European Central Bank Mimicking Denmark’s CB

By Tom
Updated on

European Central Bank Mimicking Denmark's CB

Danish CB inspires ECB

Berlingske has:


The Euro-crisis is splitting Europe in a South, where interest rates rise due to kreditors fears of never seeing their money again, and a North where the banks get next to nothing – or in some cases must pay CB’s for depositing money. That is the case in Denmark, where the CB recently introduced a negative short time deposit interest of .2%.


That is just part of the story:

The Danish sovereign bonds of 2 year, 5 year and 1 year maturity have interest rates of -1/4%, 0% and 1% respectively. Another thing is that lately the Danish CB announced extension of the borrowing with 75-100 bio. DKK they need like a bad habit. The currency reserve is 1/3 year GDP.

Berlingske cont.:

This ploy has caught the ECB’s attention – according to the newsagency Reuters. Earlier this month lowered loan interest to .75% and the short deposit rate to zero. Member of the banks steering committee have lately hinted that further lowering of interest rates might happen, if market pessimism does not abate.


The official explanation is that the Danish CB wants to “encourage” the banks with deposit surplus to lend it to the banks with a deposit deficit. That is not happening! CB deposits are not to force under 200 bio. DKK. Ok the week deposits have dropped 60 odd bio. DKK; but the day-to-day folio accounts have double to approximately the same amount to the princely interest of 0%. More or less a natural consequence of doubling the allowable deposit (exceeding the folio-limit automatically transfers to a week deposit).

The Danish CB has only intervened with about 30-40 bio. DKK buying foreign currency, so the external Euro pressure is not excessive: The problem is fundamentally home grown. The deposit excess banks know full well that the major banks with mortgage banks buy their own flexible interest real estate bonds – bonds whose collateral in property value is fictional.

The perspective is:

The depositors in Greece, Spain and (maybe) Italy are fleeing their respective countries – this money will in all likelihood ends up as deposits in other European CB’s or in f.i. German sovereign bonds at 1% for a 10 year maturity. In other words there is a run on the Southern European banks. The countermove is as always lending the money back to the liquidity distressed banks under a state guarantee (directly or indirectly) – at a price.

Wall Street Journal has:

Treasury Secretary Timothy Geithner Monday warned German leaders against leaving Europe teetering on the edge of financial disaster while trying to force troubled neighbors to overhaul their economies, saying such a strategy will be more costly financially and politically for Europe.


Greece, Italy and Spain’s financial and debt woes continue to strain the monetary union and derail a weakening global recovery. Germany, the euro zone’s dominant economic power and political force, holds a central role as its neighbours look for support.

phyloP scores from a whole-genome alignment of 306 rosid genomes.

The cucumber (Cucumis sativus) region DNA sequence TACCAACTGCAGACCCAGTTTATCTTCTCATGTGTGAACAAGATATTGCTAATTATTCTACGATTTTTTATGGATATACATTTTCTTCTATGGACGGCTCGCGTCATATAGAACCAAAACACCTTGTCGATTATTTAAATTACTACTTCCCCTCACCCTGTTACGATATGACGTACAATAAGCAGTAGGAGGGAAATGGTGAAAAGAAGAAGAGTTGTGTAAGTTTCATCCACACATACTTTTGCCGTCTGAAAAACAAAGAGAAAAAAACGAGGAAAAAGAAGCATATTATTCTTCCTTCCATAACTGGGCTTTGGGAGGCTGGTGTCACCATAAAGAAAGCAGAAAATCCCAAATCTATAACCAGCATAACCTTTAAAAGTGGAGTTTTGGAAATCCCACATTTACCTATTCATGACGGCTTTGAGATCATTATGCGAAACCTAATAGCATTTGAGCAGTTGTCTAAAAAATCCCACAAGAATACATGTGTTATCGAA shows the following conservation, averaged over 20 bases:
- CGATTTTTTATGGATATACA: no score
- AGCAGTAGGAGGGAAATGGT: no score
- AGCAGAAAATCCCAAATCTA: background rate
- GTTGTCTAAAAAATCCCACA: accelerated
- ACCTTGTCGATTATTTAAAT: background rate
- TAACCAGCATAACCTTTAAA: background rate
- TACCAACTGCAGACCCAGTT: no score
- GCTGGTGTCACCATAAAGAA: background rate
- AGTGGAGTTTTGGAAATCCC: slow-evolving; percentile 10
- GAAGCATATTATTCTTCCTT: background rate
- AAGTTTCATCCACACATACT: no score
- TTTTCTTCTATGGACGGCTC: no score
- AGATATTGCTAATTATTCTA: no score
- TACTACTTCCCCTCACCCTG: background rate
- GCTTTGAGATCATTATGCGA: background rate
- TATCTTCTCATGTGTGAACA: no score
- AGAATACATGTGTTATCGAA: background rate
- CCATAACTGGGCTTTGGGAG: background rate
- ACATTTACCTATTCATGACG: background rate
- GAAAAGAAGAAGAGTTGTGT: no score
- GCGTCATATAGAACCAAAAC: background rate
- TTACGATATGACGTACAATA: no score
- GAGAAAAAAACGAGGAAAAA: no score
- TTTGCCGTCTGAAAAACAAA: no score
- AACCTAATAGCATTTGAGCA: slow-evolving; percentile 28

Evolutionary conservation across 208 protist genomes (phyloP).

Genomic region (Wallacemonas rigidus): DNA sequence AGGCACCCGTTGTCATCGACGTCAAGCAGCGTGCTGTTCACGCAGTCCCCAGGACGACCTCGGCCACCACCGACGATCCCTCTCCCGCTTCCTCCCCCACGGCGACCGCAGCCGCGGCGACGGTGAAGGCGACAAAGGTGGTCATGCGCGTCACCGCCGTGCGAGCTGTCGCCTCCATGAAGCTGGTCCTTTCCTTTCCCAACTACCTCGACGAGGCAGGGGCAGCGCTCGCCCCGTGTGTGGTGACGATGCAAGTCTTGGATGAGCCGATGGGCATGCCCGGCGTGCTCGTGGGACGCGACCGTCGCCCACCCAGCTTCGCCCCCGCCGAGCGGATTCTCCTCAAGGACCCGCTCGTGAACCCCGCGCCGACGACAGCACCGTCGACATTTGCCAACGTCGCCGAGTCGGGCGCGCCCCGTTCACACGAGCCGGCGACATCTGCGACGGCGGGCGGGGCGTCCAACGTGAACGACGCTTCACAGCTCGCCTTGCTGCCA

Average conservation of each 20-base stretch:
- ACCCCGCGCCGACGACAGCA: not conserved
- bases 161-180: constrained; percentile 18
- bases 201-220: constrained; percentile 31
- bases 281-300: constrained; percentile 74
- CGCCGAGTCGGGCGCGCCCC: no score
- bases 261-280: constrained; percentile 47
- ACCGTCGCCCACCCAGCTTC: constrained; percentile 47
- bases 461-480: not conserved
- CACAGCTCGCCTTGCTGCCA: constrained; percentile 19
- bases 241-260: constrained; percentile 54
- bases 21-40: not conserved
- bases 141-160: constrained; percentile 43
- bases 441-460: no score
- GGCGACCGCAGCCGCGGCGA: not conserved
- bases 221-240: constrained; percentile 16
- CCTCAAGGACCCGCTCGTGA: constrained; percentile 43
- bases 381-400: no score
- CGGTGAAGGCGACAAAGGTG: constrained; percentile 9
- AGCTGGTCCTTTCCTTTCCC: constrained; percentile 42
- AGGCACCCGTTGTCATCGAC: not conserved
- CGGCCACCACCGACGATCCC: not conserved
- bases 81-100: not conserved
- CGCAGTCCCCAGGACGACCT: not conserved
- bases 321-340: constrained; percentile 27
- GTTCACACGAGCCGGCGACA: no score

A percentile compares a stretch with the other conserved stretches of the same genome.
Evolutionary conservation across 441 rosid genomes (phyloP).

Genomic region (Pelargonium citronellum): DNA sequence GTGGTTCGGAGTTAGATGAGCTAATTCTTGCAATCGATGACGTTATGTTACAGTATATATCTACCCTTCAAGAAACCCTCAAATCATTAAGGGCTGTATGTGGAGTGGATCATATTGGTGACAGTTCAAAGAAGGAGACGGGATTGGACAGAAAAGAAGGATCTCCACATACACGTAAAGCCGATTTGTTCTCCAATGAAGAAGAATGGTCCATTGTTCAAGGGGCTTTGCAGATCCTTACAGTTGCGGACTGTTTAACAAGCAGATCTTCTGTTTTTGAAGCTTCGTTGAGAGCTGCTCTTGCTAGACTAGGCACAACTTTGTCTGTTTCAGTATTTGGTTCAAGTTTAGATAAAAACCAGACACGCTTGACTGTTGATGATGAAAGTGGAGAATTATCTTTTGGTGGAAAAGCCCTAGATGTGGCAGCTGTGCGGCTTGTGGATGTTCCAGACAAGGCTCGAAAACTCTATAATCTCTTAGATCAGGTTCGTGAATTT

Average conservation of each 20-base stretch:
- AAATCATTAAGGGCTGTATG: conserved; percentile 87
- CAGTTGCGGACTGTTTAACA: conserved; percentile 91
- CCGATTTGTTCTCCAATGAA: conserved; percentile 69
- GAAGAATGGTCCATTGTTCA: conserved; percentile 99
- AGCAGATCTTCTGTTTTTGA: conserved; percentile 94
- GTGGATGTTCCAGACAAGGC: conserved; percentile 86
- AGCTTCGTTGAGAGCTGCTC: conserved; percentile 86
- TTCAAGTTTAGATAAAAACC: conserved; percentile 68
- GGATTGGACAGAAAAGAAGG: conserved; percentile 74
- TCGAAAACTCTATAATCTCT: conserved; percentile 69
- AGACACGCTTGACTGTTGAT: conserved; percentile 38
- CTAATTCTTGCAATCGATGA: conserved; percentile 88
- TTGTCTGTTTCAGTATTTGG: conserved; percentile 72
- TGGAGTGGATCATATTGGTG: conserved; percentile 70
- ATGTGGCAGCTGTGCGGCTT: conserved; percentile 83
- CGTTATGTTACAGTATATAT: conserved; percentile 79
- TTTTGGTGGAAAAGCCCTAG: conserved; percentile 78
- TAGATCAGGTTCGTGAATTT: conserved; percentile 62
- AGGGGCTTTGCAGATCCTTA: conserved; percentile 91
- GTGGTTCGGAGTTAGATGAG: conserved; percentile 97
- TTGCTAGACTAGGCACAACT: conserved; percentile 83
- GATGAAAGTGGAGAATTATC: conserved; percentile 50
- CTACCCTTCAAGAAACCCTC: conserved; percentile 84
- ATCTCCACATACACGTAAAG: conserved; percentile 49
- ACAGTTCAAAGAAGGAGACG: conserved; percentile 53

Mr. Geithner on Monday said German Chancellor Angela Merkel is right to press the other nations for reforms as a condition of financial support, though he also urged quick action to resolve Europe’s crisis.(My emphasis).

The reason for lecturing:

“It’s reducing demand for U.S. businesses, for the things they produce and sell both in Europe and around the world. It’s helping slow growth everywhere, not just in Europe. But it’s also causing businesses everywhere to pull back because of concern that this crisis could intensify,” Mr. Geithner said.


There are two problems simultaneously:

1)      The banks in Southern Europe experience a bank run which is being dealt with. The problem is that the guarantees of the appropriate states must have substance.

2)      The economies of Greece and Spain are running a deficit, which means these countries are denied credit (7% interest on a sovereign bond is a de facto denial of credit) by all but the ECB and IMF. A stimulus package in Spain f.i. will only run that country deeper into debt and with no prospect of financing it.

On the other side there is a stimulus package in Europe: That is called a devaluation of the Euro relative to USD. But that was not what the USA had in mind, as that supposedly hurt US exports. The answer to that is: The products that the US is most likely to expand in are agricultural where rising prices is going to compensate for the overvalued USD. Pity there are no farmer votes left in the US.

Furthermore the prospect of large scale bank cannot avoid having a negative effect on European growth – to put it mildly. The tragedy of it all: There is money in Spain, Italy and Greece to pay the debt – it is all a matter of taxation. That may be what lies behind this quote:

The U.S. has been largely hamstrung in its ability to prompt faster action by euro-zone authorities, though Mr. Geithner said American and European officials have been working together behind the scenes. The U.S. Treasury, for example, is sending Charles Collyns, Treasury’s assistant secretary for international finance, to Greece and Italy this week to meet with government officials and private sector representatives to discuss the crisis.

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